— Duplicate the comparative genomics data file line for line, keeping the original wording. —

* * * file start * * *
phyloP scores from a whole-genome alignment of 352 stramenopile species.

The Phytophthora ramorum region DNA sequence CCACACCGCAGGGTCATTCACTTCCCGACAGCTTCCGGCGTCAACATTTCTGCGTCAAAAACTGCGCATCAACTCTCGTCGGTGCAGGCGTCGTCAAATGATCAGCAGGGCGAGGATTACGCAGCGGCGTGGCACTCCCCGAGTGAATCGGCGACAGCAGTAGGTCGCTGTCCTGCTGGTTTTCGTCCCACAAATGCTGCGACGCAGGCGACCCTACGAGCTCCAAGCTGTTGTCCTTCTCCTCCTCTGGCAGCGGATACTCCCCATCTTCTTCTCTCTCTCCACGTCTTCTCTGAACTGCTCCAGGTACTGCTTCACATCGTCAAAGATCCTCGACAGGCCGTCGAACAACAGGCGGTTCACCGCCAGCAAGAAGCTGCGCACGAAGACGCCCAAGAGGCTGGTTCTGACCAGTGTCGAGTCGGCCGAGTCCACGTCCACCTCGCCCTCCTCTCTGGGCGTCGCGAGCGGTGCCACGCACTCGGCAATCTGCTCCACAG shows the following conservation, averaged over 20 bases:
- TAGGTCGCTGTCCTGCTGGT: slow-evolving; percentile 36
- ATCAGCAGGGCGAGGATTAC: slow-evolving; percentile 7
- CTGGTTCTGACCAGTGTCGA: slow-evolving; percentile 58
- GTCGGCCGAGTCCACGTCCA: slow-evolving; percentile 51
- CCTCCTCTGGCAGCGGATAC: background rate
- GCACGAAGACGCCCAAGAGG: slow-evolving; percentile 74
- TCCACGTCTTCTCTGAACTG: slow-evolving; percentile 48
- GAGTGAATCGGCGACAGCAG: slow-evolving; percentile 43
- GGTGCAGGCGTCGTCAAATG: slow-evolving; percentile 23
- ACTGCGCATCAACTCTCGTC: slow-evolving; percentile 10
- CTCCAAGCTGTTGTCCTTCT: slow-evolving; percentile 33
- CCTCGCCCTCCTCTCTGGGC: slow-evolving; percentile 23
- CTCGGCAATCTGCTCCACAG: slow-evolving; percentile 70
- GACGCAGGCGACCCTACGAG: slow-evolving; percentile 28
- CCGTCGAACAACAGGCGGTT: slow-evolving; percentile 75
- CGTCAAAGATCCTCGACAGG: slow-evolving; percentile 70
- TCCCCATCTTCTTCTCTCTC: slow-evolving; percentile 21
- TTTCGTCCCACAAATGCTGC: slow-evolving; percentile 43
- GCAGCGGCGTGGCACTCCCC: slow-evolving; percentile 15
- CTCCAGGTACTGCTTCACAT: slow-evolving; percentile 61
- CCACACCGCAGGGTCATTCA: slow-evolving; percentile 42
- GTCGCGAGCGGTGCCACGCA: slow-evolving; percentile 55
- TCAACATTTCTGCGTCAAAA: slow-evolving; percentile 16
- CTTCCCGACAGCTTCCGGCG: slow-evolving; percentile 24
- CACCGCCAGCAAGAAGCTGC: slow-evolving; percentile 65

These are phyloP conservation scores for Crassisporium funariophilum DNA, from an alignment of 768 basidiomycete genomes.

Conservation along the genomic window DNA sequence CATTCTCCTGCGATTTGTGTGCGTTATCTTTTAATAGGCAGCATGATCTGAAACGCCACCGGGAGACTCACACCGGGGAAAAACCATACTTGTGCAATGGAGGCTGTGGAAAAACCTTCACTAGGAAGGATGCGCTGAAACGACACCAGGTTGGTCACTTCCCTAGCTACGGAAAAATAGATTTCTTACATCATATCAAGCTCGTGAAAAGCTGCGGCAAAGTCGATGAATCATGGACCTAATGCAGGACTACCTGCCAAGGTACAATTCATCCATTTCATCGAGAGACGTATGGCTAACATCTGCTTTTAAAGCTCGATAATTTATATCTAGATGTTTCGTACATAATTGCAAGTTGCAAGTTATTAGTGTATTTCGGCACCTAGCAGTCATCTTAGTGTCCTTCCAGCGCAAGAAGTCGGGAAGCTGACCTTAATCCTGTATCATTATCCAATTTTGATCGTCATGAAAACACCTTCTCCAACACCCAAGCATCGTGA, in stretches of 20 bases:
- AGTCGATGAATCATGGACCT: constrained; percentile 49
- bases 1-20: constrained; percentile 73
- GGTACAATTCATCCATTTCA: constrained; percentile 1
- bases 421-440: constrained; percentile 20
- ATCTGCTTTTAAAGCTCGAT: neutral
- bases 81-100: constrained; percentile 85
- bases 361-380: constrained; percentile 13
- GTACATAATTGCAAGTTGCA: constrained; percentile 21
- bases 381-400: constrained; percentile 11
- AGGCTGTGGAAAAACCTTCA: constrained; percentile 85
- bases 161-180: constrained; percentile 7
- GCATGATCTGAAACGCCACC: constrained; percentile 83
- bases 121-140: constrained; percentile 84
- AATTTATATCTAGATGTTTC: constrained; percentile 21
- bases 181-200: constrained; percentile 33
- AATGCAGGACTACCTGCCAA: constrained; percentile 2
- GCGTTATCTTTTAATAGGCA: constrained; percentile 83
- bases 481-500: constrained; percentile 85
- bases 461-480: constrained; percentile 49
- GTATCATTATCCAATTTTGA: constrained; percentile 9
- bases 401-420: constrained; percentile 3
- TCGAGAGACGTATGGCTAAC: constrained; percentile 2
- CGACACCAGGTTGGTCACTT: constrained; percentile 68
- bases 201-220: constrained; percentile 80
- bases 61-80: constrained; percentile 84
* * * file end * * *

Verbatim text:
phyloP scores from a whole-genome alignment of 352 stramenopile species.

The Phytophthora ramorum region DNA sequence CCACACCGCAGGGTCATTCACTTCCCGACAGCTTCCGGCGTCAACATTTCTGCGTCAAAAACTGCGCATCAACTCTCGTCGGTGCAGGCGTCGTCAAATGATCAGCAGGGCGAGGATTACGCAGCGGCGTGGCACTCCCCGAGTGAATCGGCGACAGCAGTAGGTCGCTGTCCTGCTGGTTTTCGTCCCACAAATGCTGCGACGCAGGCGACCCTACGAGCTCCAAGCTGTTGTCCTTCTCCTCCTCTGGCAGCGGATACTCCCCATCTTCTTCTCTCTCTCCACGTCTTCTCTGAACTGCTCCAGGTACTGCTTCACATCGTCAAAGATCCTCGACAGGCCGTCGAACAACAGGCGGTTCACCGCCAGCAAGAAGCTGCGCACGAAGACGCCCAAGAGGCTGGTTCTGACCAGTGTCGAGTCGGCCGAGTCCACGTCCACCTCGCCCTCCTCTCTGGGCGTCGCGAGCGGTGCCACGCACTCGGCAATCTGCTCCACAG shows the following conservation, averaged over 20 bases:
- TAGGTCGCTGTCCTGCTGGT: slow-evolving; percentile 36
- ATCAGCAGGGCGAGGATTAC: slow-evolving; percentile 7
- CTGGTTCTGACCAGTGTCGA: slow-evolving; percentile 58
- GTCGGCCGAGTCCACGTCCA: slow-evolving; percentile 51
- CCTCCTCTGGCAGCGGATAC: background rate
- GCACGAAGACGCCCAAGAGG: slow-evolving; percentile 74
- TCCACGTCTTCTCTGAACTG: slow-evolving; percentile 48
- GAGTGAATCGGCGACAGCAG: slow-evolving; percentile 43
- GGTGCAGGCGTCGTCAAATG: slow-evolving; percentile 23
- ACTGCGCATCAACTCTCGTC: slow-evolving; percentile 10
- CTCCAAGCTGTTGTCCTTCT: slow-evolving; percentile 33
- CCTCGCCCTCCTCTCTGGGC: slow-evolving; percentile 23
- CTCGGCAATCTGCTCCACAG: slow-evolving; percentile 70
- GACGCAGGCGACCCTACGAG: slow-evolving; percentile 28
- CCGTCGAACAACAGGCGGTT: slow-evolving; percentile 75
- CGTCAAAGATCCTCGACAGG: slow-evolving; percentile 70
- TCCCCATCTTCTTCTCTCTC: slow-evolving; percentile 21
- TTTCGTCCCACAAATGCTGC: slow-evolving; percentile 43
- GCAGCGGCGTGGCACTCCCC: slow-evolving; percentile 15
- CTCCAGGTACTGCTTCACAT: slow-evolving; percentile 61
- CCACACCGCAGGGTCATTCA: slow-evolving; percentile 42
- GTCGCGAGCGGTGCCACGCA: slow-evolving; percentile 55
- TCAACATTTCTGCGTCAAAA: slow-evolving; percentile 16
- CTTCCCGACAGCTTCCGGCG: slow-evolving; percentile 24
- CACCGCCAGCAAGAAGCTGC: slow-evolving; percentile 65

These are phyloP conservation scores for Crassisporium funariophilum DNA, from an alignment of 768 basidiomycete genomes.

Conservation along the genomic window DNA sequence CATTCTCCTGCGATTTGTGTGCGTTATCTTTTAATAGGCAGCATGATCTGAAACGCCACCGGGAGACTCACACCGGGGAAAAACCATACTTGTGCAATGGAGGCTGTGGAAAAACCTTCACTAGGAAGGATGCGCTGAAACGACACCAGGTTGGTCACTTCCCTAGCTACGGAAAAATAGATTTCTTACATCATATCAAGCTCGTGAAAAGCTGCGGCAAAGTCGATGAATCATGGACCTAATGCAGGACTACCTGCCAAGGTACAATTCATCCATTTCATCGAGAGACGTATGGCTAACATCTGCTTTTAAAGCTCGATAATTTATATCTAGATGTTTCGTACATAATTGCAAGTTGCAAGTTATTAGTGTATTTCGGCACCTAGCAGTCATCTTAGTGTCCTTCCAGCGCAAGAAGTCGGGAAGCTGACCTTAATCCTGTATCATTATCCAATTTTGATCGTCATGAAAACACCTTCTCCAACACCCAAGCATCGTGA, in stretches of 20 bases:
- AGTCGATGAATCATGGACCT: constrained; percentile 49
- bases 1-20: constrained; percentile 73
- GGTACAATTCATCCATTTCA: constrained; percentile 1
- bases 421-440: constrained; percentile 20
- ATCTGCTTTTAAAGCTCGAT: neutral
- bases 81-100: constrained; percentile 85
- bases 361-380: constrained; percentile 13
- GTACATAATTGCAAGTTGCA: constrained; percentile 21
- bases 381-400: constrained; percentile 11
- AGGCTGTGGAAAAACCTTCA: constrained; percentile 85
- bases 161-180: constrained; percentile 7
- GCATGATCTGAAACGCCACC: constrained; percentile 83
- bases 121-140: constrained; percentile 84
- AATTTATATCTAGATGTTTC: constrained; percentile 21
- bases 181-200: constrained; percentile 33
- AATGCAGGACTACCTGCCAA: constrained; percentile 2
- GCGTTATCTTTTAATAGGCA: constrained; percentile 83
- bases 481-500: constrained; percentile 85
- bases 461-480: constrained; percentile 49
- GTATCATTATCCAATTTTGA: constrained; percentile 9
- bases 401-420: constrained; percentile 3
- TCGAGAGACGTATGGCTAAC: constrained; percentile 2
- CGACACCAGGTTGGTCACTT: constrained; percentile 68
- bases 201-220: constrained; percentile 80
- bases 61-80: constrained; percentile 84